Beach Pneumatic Transit
The Beach Pneumatic Transit was the first attempt to build an underground public transit system in New York City. It was developed by Alfred Ely Beach in 1869 as a demonstration subway line running on pneumatic power. As the subway line had one stop and a one-car shuttle going back and forth, it was not a regular mode of transportation. It lasted from 1870 until 1873.
|Beach Pneumatic Transit|
|Locale||New York City, United States|
|Termini||Warren Street and Broadway|
Murray Street and Broadway
|Opened||February 26, 1870|
|Owner||Beach Pneumatic Transit Company|
|Operator(s)||Beach Pneumatic Transit Company|
|Rolling stock||1 car|
|Line length||95 m (312 ft)|
|Number of tracks||Single track|
Alfred Ely Beach demonstrated a model of basic pneumatic subway system, in which air pressure in the tube pushed the cars, at the American Institute Exhibition in New York in 1867. After demonstrating that the model was viable, in 1869 Beach and his Beach Pneumatic Transit Company began constructing a pneumatically powered subway line beneath Broadway. Funneled through a company he set up, Beach put up $350,000 of his own money to pay for the full-scale test project. Built with a tunneling shield, the tunnel was complete in only 58 days. Its single tunnel, 312 feet (95 m) long, 8 feet (2.4 m) in diameter, was completed in 1870 and ran under Broadway from Warren Street to Murray Street.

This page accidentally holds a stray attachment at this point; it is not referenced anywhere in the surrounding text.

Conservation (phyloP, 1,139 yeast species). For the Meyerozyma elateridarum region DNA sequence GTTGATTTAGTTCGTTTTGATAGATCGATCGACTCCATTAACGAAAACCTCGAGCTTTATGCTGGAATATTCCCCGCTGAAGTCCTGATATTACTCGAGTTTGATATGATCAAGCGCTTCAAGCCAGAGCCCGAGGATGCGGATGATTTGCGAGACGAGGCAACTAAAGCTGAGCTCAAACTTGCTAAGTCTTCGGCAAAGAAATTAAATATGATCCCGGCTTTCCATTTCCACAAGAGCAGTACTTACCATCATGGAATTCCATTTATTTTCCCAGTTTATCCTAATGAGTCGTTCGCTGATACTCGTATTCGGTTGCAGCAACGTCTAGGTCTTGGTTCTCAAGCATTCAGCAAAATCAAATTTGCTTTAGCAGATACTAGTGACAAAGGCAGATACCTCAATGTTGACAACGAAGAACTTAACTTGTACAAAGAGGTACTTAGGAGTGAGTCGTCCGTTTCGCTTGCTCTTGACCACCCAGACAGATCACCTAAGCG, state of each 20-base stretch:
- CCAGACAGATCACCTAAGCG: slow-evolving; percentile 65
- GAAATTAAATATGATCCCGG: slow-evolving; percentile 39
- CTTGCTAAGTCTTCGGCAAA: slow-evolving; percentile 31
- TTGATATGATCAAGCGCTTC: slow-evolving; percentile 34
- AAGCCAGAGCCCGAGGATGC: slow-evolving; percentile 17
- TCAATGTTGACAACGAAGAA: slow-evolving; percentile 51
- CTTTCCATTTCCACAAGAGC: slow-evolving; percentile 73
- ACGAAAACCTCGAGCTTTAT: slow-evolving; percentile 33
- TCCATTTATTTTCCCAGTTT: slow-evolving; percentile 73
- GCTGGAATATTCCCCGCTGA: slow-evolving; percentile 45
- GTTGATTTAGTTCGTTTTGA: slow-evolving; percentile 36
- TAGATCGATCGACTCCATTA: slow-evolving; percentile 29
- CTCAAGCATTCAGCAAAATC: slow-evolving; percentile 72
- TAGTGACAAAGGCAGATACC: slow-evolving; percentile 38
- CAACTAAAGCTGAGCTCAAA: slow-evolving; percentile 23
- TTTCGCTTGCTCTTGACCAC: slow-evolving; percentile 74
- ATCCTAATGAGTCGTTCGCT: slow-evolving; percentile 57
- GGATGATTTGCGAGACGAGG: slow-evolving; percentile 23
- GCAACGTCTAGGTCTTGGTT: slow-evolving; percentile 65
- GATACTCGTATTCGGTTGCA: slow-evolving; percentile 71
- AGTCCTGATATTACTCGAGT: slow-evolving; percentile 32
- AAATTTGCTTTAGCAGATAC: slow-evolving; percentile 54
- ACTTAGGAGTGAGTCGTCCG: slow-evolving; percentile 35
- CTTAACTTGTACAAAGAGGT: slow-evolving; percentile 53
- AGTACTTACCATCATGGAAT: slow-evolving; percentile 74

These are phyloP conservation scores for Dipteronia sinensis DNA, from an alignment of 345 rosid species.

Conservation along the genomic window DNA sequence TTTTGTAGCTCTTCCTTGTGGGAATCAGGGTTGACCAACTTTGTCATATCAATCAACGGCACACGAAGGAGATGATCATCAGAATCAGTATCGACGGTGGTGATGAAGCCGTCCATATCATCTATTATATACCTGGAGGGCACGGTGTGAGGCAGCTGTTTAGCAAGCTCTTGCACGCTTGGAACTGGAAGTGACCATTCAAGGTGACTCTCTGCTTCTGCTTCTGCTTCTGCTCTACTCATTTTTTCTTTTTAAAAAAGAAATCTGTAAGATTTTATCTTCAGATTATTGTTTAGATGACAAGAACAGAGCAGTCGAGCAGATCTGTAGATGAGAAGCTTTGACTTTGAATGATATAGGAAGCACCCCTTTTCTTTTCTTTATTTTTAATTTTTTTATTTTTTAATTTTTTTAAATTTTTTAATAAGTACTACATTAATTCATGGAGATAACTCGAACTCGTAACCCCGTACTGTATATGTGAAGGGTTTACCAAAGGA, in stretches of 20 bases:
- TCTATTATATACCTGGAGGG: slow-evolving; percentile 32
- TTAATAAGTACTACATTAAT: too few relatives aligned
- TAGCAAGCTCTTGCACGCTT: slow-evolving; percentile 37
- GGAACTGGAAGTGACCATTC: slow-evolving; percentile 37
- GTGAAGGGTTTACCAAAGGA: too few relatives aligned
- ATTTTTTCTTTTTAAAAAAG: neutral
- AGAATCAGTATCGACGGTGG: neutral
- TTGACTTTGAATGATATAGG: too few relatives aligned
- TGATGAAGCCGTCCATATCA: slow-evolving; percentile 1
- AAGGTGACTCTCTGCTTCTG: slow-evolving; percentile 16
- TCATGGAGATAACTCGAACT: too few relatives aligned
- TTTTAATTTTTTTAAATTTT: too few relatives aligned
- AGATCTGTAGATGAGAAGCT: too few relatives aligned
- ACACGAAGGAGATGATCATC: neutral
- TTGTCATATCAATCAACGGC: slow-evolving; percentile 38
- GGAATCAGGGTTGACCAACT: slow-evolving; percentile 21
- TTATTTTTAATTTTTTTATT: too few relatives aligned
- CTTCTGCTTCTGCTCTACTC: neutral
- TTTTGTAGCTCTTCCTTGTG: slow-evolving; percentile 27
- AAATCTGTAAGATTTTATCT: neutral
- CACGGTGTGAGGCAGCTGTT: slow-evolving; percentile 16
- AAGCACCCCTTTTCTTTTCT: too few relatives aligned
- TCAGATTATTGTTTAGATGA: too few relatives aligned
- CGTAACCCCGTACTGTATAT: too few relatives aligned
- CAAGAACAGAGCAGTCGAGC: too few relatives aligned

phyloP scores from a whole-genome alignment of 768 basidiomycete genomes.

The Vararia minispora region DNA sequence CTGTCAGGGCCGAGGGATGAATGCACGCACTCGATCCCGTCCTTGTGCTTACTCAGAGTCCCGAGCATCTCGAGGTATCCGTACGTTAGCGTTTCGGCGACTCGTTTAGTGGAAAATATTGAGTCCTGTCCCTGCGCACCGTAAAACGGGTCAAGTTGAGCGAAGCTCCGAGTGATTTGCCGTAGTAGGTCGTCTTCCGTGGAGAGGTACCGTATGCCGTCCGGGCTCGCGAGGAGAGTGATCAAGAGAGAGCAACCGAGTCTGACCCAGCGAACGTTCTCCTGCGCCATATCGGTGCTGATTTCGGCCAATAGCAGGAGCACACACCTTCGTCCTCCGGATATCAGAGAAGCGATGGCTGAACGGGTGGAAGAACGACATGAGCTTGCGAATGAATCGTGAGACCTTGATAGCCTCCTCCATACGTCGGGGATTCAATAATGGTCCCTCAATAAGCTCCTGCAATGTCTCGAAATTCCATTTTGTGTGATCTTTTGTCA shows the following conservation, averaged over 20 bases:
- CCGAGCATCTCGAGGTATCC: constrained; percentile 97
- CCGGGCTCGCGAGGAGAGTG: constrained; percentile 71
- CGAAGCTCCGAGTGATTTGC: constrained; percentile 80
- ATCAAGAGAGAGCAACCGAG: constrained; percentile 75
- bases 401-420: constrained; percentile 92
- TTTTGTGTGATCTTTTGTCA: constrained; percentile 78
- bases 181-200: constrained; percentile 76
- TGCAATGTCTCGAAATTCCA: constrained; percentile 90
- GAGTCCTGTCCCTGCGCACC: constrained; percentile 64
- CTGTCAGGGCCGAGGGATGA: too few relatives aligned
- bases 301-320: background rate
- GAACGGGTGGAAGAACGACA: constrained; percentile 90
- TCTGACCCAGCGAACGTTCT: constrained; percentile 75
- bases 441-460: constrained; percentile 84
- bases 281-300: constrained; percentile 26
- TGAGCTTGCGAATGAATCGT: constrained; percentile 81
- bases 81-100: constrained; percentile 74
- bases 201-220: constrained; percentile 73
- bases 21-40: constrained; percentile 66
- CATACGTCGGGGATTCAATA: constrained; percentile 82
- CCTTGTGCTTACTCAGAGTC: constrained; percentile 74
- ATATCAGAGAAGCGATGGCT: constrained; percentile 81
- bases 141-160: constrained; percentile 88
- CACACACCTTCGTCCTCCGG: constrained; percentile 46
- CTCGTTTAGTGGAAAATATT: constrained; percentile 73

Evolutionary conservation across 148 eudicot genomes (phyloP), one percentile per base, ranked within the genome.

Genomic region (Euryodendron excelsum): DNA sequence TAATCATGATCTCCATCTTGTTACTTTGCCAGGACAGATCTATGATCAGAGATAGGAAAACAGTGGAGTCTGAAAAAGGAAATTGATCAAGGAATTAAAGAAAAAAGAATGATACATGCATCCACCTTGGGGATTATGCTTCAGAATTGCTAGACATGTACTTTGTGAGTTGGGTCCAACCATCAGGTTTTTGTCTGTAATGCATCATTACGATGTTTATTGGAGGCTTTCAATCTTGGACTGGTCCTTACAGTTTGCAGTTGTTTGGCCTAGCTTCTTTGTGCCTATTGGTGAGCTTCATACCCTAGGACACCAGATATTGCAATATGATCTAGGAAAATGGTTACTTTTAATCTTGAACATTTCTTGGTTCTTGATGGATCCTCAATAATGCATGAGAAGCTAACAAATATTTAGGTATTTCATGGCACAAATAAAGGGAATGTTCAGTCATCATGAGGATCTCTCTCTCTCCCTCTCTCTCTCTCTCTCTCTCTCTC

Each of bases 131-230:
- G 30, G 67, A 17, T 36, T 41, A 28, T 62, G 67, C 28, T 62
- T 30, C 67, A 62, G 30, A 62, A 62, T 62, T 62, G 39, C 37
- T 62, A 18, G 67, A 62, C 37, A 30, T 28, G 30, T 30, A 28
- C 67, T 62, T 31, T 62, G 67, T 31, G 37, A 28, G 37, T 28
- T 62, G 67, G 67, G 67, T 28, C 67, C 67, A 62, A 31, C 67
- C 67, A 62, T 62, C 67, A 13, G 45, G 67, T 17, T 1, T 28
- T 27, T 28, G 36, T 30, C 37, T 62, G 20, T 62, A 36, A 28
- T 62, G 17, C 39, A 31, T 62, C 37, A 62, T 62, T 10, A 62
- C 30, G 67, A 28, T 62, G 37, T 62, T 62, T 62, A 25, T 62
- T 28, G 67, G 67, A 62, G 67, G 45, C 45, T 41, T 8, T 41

However, one of the city's top politicians of the day, William "Boss" Tweed, refused to support the project. With no initial political support for the project, Beach started the project by claiming he was building postal tubes. The initial permit was to install a pair of smaller postal tubes below Broadway; however, Tweed later amended the permit to allow the excavation of a single large tunnel, wherein the smaller tubes could reside.:12–13 The exact location of the tubes was determined during construction by compass and survey as well as verified by driving jointed rods of iron up through the roof of the tunnel to the pavement. The line was built as a demonstration of a pneumatic transit system, open to the public with a 25-cent fare per person. Proceeds for the admission went to the Union Home and School for Soldiers' and Sailors' Orphans. It was planned to run about 5 miles (8 km) in total, to Central Park, if it were ever completed.:11